Like a divorce proceeding, you must also provide the court with a legal reason, or grounds, for your request. In Indiana, you'll need to demonstrate to the judge that there are conditions or circumstances within your marriage that make it currently intolerable to live with your spouse. Most states only require spouses to provide a "no-fault" reason for ending the relationship, but Indiana law also requires you to make a statement to the court that it's important to both spouses that the marriage continue and state under oath that neither spouse already initiated divorce proceedings.

You and your spouse can negotiate the terms of your separation or you can ask the court to decide. Common issues that couples need to work through include child custody, child support, property and debt division, and spousal support. You can also use the court process to request marital or family counseling and personal protection orders.

In some states, couples can stay legally separated indefinitely, but in Indiana, your legal separation can't exceed 12-months, which means that you have one year to decide whether you want to reconcile or file for divorce.

What Is a Trial Separation?

For most married couples, divorce or legal separation are both last resort options, especially in Indiana where the law limits legal separations to one year. If you're not sure whether you want to permanently terminate your marriage (divorce) or ask the court to define the terms of your breakup (legal separation), you can agree to participate in a trial separation.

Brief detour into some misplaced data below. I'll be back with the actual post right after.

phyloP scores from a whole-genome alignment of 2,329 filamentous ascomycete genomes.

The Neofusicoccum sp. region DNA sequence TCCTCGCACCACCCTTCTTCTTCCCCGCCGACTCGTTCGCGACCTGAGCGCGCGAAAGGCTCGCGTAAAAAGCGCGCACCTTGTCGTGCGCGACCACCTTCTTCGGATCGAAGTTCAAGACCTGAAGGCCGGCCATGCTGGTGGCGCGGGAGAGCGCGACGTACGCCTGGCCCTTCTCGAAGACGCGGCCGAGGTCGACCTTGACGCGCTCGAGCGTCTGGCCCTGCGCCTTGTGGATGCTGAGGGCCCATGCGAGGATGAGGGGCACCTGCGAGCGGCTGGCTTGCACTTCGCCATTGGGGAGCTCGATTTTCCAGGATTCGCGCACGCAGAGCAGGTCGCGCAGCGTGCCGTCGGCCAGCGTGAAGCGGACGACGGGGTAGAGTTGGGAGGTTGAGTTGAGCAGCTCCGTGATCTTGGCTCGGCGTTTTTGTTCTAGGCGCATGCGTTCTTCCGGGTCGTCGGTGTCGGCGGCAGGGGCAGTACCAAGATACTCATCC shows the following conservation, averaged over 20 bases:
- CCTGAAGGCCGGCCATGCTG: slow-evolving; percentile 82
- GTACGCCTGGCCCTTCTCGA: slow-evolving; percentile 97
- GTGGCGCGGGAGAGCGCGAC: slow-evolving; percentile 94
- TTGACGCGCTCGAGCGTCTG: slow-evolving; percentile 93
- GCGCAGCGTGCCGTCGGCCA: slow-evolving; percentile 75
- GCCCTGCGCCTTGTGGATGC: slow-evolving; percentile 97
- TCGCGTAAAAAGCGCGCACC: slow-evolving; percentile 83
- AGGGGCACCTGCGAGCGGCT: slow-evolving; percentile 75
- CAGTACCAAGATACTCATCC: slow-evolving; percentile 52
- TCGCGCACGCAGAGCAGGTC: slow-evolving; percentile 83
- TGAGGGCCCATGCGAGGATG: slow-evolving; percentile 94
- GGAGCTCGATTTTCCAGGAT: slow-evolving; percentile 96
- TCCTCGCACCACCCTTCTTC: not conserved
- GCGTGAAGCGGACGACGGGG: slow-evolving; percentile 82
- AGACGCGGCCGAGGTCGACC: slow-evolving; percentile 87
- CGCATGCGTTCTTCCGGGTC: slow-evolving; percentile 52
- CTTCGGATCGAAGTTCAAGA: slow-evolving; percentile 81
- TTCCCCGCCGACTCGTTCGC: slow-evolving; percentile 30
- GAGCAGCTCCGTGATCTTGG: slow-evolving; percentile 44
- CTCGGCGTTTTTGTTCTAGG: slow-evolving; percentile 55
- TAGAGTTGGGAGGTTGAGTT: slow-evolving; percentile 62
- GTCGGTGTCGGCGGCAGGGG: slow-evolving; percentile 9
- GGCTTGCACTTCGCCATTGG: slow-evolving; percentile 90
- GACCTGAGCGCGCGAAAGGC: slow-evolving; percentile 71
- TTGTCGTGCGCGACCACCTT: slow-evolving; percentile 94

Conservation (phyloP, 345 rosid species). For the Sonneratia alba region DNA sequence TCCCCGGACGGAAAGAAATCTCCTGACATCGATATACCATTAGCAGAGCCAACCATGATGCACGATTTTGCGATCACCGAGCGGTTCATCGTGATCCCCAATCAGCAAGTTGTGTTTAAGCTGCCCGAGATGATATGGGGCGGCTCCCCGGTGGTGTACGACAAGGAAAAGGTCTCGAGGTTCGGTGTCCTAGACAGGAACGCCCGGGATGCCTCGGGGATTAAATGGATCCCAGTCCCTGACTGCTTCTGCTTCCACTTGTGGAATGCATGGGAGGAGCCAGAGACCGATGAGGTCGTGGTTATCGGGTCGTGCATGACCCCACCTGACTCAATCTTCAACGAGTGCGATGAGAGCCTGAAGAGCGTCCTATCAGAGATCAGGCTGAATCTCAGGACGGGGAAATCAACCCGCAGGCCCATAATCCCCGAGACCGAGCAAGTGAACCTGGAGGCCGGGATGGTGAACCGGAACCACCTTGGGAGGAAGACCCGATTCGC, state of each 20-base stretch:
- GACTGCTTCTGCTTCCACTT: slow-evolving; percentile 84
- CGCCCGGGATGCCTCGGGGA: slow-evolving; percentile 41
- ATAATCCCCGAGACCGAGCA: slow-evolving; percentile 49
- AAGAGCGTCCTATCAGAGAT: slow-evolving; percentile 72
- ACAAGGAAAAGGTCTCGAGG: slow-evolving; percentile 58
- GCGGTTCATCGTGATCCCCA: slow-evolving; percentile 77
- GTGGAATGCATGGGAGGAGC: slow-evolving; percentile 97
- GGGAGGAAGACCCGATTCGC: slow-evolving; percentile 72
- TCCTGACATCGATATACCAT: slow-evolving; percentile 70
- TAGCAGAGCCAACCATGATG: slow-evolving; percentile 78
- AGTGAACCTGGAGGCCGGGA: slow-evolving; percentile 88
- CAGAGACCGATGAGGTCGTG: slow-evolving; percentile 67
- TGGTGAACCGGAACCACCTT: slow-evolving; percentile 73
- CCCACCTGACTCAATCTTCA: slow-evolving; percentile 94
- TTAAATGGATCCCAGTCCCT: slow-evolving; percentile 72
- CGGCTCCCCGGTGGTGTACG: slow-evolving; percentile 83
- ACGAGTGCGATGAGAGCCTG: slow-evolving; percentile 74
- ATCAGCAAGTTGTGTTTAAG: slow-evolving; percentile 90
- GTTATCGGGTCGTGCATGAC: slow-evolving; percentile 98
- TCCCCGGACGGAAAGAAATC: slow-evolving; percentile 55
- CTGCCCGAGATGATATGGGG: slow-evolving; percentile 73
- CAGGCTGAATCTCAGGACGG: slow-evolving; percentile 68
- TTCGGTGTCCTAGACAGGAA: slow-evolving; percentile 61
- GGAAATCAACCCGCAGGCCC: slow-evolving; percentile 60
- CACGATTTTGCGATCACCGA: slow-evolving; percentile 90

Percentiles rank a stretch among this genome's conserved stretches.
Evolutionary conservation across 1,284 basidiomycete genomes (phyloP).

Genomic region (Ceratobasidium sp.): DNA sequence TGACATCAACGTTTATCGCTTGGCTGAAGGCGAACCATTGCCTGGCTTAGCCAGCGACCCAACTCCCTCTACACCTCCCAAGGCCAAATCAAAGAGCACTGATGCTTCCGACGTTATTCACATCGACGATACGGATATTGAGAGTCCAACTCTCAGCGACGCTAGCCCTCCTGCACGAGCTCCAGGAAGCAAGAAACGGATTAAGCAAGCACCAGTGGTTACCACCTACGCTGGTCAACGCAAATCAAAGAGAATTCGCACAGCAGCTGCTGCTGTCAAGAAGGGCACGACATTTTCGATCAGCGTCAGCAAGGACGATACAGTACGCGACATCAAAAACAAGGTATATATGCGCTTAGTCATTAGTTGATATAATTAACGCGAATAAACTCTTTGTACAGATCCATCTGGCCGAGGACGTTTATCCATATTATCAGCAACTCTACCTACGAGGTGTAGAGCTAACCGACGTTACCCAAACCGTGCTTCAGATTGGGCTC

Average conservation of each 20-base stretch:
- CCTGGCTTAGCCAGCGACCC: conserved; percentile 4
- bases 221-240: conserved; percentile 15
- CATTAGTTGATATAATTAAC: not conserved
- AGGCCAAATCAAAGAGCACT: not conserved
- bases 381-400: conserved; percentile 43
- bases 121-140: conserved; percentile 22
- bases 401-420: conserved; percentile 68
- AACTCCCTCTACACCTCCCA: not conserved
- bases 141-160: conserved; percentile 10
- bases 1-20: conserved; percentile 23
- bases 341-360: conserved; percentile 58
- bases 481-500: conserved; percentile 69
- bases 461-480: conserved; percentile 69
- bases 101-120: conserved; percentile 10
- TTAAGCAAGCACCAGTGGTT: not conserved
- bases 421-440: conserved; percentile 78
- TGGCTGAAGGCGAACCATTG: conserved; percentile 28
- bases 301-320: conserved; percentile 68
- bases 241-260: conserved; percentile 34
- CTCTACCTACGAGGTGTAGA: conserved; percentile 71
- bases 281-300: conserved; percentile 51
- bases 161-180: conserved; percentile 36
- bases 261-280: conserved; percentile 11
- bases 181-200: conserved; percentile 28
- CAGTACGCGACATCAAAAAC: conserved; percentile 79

Courts don't authorize or enforce trial separations, but most couples find that taking time away from each other allows them the opportunity to reassess the relationship and the possibility for reconciliation (or not.) Parties can put an expiration date on the trial and verbally agree to the terms of custody and support, without court intervention. If you'd like a more formal arrangement, you can document your agreement in a written contract.

At the end of the trial, you'll need to decide to reconcile, move forward with a legal separation, or file for divorce.

What Is a Separation Agreement?

Before the court grants your request for a legal separation, you must put the terms of your arrangement in writing. A separation agreement is a legally binding contract between spouses that resolves child custody, child support, property division, and spousal support issues. Like divorce, if you can't agree on all the terms, the court will decide for you.

Separations agreements are valid until the couple reconciles, or files for divorce. In cases where parties ask for a divorce, the judge may merge the separation agreement into the final divorce judgment.

How Does Separation Affect Custody?

The similarities between divorce and legal separation don't stop with how the state views your marriage. In fact, when parents ask the court for a legal separation, the court must consider how the arrangement will affect the children.

If the parents can't agree on custody and child support, the judges will evaluate what's best for the children by considering a set of factors to assess each parent's ability to care for and promote the children's well-being. Typical examples include whether the parent can provide necessities for the children and whether both parents agree to foster the child's relationship with the other parent.